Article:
I am often asked by friends and, also, strangers about the kit I choose to wear for a range of outdoors activities. As well as being fit-for-purpose and good quality, I do like clothing and equipment that is versatile so I can own fewer items but each with a versatile purpose.
Spring weather in Scotland
What to wear for running and walking in spring in Scotland requires a bit of planning and thought. Our country is vey beautiful and offers great accessibility and options for many outdoor pursuits but the weather is notoriously fickle.
We can easily experience four seasons in one day and even if we do enjoy mostly warm and sunny weather one day, the next can be wet, cold and windy.
So the key, if you want to spend as much time outdoors as I do, is to be prepared for a range of conditions.
My outdoors clothing and rucksack will vary depending on what I am going to be doing and where. I usually live by the mantra of choosing clothing and kit to suit the weather, rather than being put off from spending time outdoors because of the weather.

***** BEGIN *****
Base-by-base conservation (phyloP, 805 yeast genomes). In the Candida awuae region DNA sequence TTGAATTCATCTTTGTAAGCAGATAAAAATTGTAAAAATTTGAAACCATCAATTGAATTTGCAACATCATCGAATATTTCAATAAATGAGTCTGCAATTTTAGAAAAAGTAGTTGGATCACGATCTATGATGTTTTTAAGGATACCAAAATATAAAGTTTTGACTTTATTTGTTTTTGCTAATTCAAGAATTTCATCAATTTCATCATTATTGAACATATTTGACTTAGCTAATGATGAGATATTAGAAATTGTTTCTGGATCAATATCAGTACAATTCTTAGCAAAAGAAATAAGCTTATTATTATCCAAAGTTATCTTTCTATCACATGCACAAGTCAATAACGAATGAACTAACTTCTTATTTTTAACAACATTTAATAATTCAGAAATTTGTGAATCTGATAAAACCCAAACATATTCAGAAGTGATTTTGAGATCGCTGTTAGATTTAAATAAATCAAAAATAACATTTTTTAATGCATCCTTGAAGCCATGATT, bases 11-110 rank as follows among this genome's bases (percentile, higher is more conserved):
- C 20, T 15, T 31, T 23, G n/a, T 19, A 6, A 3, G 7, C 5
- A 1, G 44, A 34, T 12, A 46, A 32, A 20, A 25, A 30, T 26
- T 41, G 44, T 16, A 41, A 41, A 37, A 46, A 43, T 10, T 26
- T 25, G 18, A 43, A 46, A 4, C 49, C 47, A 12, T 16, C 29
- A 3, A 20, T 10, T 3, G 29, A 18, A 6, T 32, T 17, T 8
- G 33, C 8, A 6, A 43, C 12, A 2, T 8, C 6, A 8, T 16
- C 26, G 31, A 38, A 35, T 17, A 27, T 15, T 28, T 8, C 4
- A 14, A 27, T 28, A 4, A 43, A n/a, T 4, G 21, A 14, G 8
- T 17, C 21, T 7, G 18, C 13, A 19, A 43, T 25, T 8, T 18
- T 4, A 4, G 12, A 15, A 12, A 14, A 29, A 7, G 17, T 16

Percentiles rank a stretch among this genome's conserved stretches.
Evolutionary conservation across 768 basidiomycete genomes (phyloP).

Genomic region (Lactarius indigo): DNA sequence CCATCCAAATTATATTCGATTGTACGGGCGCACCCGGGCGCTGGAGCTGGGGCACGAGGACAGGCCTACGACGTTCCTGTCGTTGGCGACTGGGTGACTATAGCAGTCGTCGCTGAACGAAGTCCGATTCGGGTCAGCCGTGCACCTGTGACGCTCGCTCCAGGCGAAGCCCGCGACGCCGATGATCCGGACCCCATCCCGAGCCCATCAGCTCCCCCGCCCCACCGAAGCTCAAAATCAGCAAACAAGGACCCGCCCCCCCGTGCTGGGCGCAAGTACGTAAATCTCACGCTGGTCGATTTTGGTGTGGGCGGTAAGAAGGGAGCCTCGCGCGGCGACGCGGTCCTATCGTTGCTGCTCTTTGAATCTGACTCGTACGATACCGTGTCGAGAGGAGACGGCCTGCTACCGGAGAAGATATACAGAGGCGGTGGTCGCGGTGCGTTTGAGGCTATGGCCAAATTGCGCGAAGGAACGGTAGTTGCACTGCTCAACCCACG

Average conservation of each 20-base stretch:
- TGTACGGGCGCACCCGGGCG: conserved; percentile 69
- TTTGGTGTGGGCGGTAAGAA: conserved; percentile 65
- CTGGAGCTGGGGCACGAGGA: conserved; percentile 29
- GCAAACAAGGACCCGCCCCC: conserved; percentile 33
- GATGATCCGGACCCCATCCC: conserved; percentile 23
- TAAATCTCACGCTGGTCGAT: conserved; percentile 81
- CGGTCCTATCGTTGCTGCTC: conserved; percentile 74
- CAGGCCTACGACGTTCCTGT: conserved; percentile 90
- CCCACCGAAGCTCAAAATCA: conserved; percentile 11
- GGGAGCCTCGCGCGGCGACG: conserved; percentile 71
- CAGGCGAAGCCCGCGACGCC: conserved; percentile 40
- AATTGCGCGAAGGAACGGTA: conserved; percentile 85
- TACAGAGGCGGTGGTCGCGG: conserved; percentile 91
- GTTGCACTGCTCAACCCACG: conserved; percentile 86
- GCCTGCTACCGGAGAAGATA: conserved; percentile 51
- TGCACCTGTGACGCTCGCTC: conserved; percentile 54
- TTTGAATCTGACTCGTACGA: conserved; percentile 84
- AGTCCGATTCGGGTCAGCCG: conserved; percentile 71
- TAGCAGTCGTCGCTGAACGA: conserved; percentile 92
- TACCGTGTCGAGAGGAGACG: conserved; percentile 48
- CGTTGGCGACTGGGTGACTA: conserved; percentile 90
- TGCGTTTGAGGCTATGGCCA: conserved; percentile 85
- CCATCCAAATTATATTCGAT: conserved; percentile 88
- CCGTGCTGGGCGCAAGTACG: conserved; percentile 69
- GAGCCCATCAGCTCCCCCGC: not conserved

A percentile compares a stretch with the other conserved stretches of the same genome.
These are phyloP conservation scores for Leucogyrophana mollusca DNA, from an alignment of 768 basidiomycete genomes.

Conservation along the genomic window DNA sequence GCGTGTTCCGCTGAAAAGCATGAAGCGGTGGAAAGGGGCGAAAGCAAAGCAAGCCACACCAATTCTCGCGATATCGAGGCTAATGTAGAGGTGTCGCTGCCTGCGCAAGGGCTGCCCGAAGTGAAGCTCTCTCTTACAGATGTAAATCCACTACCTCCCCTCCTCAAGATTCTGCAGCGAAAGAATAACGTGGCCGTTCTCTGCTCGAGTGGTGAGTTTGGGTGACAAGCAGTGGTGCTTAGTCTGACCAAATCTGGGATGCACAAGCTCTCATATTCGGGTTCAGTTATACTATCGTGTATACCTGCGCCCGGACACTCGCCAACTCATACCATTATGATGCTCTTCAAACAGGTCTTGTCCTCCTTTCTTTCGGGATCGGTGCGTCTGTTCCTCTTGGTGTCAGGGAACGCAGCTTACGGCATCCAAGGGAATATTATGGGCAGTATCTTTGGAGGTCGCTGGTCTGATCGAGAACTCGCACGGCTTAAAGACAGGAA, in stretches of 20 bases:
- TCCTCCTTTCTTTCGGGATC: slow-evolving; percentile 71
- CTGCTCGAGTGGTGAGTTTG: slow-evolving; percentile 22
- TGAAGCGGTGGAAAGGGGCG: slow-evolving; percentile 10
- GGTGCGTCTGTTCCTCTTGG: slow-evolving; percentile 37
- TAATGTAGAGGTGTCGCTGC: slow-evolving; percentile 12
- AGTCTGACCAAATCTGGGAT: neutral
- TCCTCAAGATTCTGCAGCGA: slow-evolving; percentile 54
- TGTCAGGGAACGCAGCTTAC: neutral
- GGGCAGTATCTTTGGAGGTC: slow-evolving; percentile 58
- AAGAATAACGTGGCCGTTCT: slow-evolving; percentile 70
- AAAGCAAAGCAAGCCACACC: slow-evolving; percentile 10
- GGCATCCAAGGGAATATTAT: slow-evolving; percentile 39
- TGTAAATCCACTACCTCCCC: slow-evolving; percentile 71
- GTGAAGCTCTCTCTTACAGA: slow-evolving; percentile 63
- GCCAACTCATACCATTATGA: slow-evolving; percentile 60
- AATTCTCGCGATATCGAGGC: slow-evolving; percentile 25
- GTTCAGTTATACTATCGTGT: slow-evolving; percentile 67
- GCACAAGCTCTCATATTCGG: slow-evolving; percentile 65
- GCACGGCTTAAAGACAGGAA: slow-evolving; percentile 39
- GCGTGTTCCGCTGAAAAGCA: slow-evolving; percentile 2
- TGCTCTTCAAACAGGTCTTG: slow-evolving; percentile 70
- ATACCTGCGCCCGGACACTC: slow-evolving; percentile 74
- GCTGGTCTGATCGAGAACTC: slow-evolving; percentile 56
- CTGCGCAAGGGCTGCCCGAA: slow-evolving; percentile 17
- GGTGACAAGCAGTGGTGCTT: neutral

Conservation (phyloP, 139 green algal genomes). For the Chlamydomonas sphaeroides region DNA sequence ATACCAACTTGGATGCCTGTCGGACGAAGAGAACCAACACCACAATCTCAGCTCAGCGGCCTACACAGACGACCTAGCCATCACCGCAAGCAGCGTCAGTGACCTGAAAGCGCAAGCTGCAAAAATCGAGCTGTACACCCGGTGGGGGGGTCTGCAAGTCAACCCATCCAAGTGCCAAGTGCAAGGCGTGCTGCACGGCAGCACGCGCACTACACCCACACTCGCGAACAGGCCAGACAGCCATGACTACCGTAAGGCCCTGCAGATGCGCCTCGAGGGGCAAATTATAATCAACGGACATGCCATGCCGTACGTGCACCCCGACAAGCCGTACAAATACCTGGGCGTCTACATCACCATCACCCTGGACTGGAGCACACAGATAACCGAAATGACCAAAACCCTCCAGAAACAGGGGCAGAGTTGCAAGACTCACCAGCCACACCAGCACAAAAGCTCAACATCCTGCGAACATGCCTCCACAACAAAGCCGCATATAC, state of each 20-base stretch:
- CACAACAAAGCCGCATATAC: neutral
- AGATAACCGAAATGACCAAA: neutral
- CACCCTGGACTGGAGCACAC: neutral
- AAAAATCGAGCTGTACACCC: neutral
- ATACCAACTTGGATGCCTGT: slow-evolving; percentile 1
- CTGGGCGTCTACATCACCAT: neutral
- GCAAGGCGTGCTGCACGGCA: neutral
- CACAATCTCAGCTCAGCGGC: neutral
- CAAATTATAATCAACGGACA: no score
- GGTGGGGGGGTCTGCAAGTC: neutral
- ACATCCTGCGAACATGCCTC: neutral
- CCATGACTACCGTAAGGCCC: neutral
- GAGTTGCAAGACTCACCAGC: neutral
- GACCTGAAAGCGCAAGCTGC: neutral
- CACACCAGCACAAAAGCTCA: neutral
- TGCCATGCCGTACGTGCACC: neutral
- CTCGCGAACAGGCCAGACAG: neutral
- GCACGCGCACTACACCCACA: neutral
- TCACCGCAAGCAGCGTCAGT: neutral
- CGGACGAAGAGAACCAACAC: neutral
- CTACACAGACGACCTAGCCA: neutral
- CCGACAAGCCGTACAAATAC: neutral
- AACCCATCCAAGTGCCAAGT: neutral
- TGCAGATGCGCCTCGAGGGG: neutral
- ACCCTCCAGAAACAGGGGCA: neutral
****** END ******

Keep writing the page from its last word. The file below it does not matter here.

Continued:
The great outdoors is my favourite place to be and it keeps me mentally and physically happy.
Mountain walking in spring
For example, a walk to a mountain summit in April will require equipment that will allow me to stay safe and warm. Most of what I pack in spring, if we still have snow on the mountains, is written about in How to Winterise your Winter Walking Pack.
I was still packing crampons and an ice axe for a Corbett hike near Strathcarron last week because we had a sudden dump of spring snow.
I always take walking poles as well because they help to ease the load on my legs when walking on hills and mountains.